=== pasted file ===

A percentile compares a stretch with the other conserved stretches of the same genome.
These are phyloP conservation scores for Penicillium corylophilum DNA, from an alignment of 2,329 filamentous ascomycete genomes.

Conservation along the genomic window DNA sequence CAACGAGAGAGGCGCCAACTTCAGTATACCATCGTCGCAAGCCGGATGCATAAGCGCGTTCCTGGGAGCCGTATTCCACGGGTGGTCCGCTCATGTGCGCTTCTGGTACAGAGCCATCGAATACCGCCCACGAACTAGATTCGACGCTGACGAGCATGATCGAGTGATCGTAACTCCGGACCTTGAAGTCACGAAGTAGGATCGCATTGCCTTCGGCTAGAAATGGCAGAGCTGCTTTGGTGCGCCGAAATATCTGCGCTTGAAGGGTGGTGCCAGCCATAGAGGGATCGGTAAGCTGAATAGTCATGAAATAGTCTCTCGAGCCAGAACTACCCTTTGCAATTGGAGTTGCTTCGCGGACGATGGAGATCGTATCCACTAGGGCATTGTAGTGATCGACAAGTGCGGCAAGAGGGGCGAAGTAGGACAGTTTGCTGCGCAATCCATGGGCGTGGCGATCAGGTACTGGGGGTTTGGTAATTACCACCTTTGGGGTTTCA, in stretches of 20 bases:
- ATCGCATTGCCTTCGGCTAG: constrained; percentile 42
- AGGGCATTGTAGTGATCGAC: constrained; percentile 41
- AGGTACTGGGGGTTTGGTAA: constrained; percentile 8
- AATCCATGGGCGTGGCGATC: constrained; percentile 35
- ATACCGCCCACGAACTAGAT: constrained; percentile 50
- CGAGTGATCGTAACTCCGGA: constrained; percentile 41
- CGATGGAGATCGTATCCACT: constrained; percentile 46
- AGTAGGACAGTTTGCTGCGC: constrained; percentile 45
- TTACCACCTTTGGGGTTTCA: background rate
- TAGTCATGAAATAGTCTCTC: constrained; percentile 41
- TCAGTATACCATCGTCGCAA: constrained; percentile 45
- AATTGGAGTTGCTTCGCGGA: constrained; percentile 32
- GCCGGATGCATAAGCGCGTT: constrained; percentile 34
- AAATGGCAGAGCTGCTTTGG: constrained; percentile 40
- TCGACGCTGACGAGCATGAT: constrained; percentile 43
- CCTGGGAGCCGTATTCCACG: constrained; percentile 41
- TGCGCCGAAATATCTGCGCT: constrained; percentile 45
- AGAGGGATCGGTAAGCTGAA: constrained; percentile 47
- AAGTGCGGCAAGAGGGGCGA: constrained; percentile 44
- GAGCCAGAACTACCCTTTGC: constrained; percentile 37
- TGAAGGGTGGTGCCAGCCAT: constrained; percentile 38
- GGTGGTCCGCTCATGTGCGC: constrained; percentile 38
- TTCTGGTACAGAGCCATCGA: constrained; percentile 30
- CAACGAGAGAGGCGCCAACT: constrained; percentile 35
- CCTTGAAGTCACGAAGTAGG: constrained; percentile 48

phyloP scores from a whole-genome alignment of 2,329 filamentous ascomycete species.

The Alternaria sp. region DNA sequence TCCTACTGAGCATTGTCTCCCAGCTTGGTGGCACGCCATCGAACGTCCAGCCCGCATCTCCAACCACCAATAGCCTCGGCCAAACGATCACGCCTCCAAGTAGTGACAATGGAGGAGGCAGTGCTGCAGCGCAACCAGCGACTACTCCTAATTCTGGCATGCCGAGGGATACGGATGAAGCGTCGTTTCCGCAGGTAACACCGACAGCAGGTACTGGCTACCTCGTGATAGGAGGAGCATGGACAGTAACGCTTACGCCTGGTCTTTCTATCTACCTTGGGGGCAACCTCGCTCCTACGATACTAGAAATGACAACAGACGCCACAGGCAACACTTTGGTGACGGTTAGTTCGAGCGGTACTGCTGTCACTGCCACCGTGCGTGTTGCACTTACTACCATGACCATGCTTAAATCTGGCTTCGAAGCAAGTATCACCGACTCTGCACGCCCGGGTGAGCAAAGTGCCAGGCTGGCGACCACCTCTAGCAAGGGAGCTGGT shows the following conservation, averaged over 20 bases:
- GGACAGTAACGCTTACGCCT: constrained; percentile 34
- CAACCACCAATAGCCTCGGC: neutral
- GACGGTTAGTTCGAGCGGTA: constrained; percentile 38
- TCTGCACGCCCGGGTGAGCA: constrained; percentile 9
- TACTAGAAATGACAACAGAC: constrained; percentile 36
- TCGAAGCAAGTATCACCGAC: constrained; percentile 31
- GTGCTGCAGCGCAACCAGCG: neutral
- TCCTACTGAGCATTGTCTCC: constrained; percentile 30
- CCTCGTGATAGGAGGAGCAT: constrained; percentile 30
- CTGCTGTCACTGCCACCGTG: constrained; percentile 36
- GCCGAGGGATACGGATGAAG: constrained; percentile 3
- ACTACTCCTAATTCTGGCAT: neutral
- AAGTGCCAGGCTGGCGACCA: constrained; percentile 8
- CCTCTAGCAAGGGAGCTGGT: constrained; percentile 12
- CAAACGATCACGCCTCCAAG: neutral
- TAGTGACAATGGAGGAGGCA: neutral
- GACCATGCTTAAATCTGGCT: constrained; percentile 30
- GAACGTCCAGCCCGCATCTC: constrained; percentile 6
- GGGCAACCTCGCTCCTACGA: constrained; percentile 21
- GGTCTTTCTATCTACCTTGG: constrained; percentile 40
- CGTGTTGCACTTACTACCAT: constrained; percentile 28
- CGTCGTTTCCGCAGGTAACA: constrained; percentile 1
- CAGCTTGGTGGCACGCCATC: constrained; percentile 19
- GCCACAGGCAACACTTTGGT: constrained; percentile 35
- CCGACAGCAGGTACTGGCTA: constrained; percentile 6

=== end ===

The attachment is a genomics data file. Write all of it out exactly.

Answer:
A percentile compares a stretch with the other conserved stretches of the same genome.
These are phyloP conservation scores for Penicillium corylophilum DNA, from an alignment of 2,329 filamentous ascomycete genomes.

Conservation along the genomic window DNA sequence CAACGAGAGAGGCGCCAACTTCAGTATACCATCGTCGCAAGCCGGATGCATAAGCGCGTTCCTGGGAGCCGTATTCCACGGGTGGTCCGCTCATGTGCGCTTCTGGTACAGAGCCATCGAATACCGCCCACGAACTAGATTCGACGCTGACGAGCATGATCGAGTGATCGTAACTCCGGACCTTGAAGTCACGAAGTAGGATCGCATTGCCTTCGGCTAGAAATGGCAGAGCTGCTTTGGTGCGCCGAAATATCTGCGCTTGAAGGGTGGTGCCAGCCATAGAGGGATCGGTAAGCTGAATAGTCATGAAATAGTCTCTCGAGCCAGAACTACCCTTTGCAATTGGAGTTGCTTCGCGGACGATGGAGATCGTATCCACTAGGGCATTGTAGTGATCGACAAGTGCGGCAAGAGGGGCGAAGTAGGACAGTTTGCTGCGCAATCCATGGGCGTGGCGATCAGGTACTGGGGGTTTGGTAATTACCACCTTTGGGGTTTCA, in stretches of 20 bases:
- ATCGCATTGCCTTCGGCTAG: constrained; percentile 42
- AGGGCATTGTAGTGATCGAC: constrained; percentile 41
- AGGTACTGGGGGTTTGGTAA: constrained; percentile 8
- AATCCATGGGCGTGGCGATC: constrained; percentile 35
- ATACCGCCCACGAACTAGAT: constrained; percentile 50
- CGAGTGATCGTAACTCCGGA: constrained; percentile 41
- CGATGGAGATCGTATCCACT: constrained; percentile 46
- AGTAGGACAGTTTGCTGCGC: constrained; percentile 45
- TTACCACCTTTGGGGTTTCA: background rate
- TAGTCATGAAATAGTCTCTC: constrained; percentile 41
- TCAGTATACCATCGTCGCAA: constrained; percentile 45
- AATTGGAGTTGCTTCGCGGA: constrained; percentile 32
- GCCGGATGCATAAGCGCGTT: constrained; percentile 34
- AAATGGCAGAGCTGCTTTGG: constrained; percentile 40
- TCGACGCTGACGAGCATGAT: constrained; percentile 43
- CCTGGGAGCCGTATTCCACG: constrained; percentile 41
- TGCGCCGAAATATCTGCGCT: constrained; percentile 45
- AGAGGGATCGGTAAGCTGAA: constrained; percentile 47
- AAGTGCGGCAAGAGGGGCGA: constrained; percentile 44
- GAGCCAGAACTACCCTTTGC: constrained; percentile 37
- TGAAGGGTGGTGCCAGCCAT: constrained; percentile 38
- GGTGGTCCGCTCATGTGCGC: constrained; percentile 38
- TTCTGGTACAGAGCCATCGA: constrained; percentile 30
- CAACGAGAGAGGCGCCAACT: constrained; percentile 35
- CCTTGAAGTCACGAAGTAGG: constrained; percentile 48

phyloP scores from a whole-genome alignment of 2,329 filamentous ascomycete species.

The Alternaria sp. region DNA sequence TCCTACTGAGCATTGTCTCCCAGCTTGGTGGCACGCCATCGAACGTCCAGCCCGCATCTCCAACCACCAATAGCCTCGGCCAAACGATCACGCCTCCAAGTAGTGACAATGGAGGAGGCAGTGCTGCAGCGCAACCAGCGACTACTCCTAATTCTGGCATGCCGAGGGATACGGATGAAGCGTCGTTTCCGCAGGTAACACCGACAGCAGGTACTGGCTACCTCGTGATAGGAGGAGCATGGACAGTAACGCTTACGCCTGGTCTTTCTATCTACCTTGGGGGCAACCTCGCTCCTACGATACTAGAAATGACAACAGACGCCACAGGCAACACTTTGGTGACGGTTAGTTCGAGCGGTACTGCTGTCACTGCCACCGTGCGTGTTGCACTTACTACCATGACCATGCTTAAATCTGGCTTCGAAGCAAGTATCACCGACTCTGCACGCCCGGGTGAGCAAAGTGCCAGGCTGGCGACCACCTCTAGCAAGGGAGCTGGT shows the following conservation, averaged over 20 bases:
- GGACAGTAACGCTTACGCCT: constrained; percentile 34
- CAACCACCAATAGCCTCGGC: neutral
- GACGGTTAGTTCGAGCGGTA: constrained; percentile 38
- TCTGCACGCCCGGGTGAGCA: constrained; percentile 9
- TACTAGAAATGACAACAGAC: constrained; percentile 36
- TCGAAGCAAGTATCACCGAC: constrained; percentile 31
- GTGCTGCAGCGCAACCAGCG: neutral
- TCCTACTGAGCATTGTCTCC: constrained; percentile 30
- CCTCGTGATAGGAGGAGCAT: constrained; percentile 30
- CTGCTGTCACTGCCACCGTG: constrained; percentile 36
- GCCGAGGGATACGGATGAAG: constrained; percentile 3
- ACTACTCCTAATTCTGGCAT: neutral
- AAGTGCCAGGCTGGCGACCA: constrained; percentile 8
- CCTCTAGCAAGGGAGCTGGT: constrained; percentile 12
- CAAACGATCACGCCTCCAAG: neutral
- TAGTGACAATGGAGGAGGCA: neutral
- GACCATGCTTAAATCTGGCT: constrained; percentile 30
- GAACGTCCAGCCCGCATCTC: constrained; percentile 6
- GGGCAACCTCGCTCCTACGA: constrained; percentile 21
- GGTCTTTCTATCTACCTTGG: constrained; percentile 40
- CGTGTTGCACTTACTACCAT: constrained; percentile 28
- CGTCGTTTCCGCAGGTAACA: constrained; percentile 1
- CAGCTTGGTGGCACGCCATC: constrained; percentile 19
- GCCACAGGCAACACTTTGGT: constrained; percentile 35
- CCGACAGCAGGTACTGGCTA: constrained; percentile 6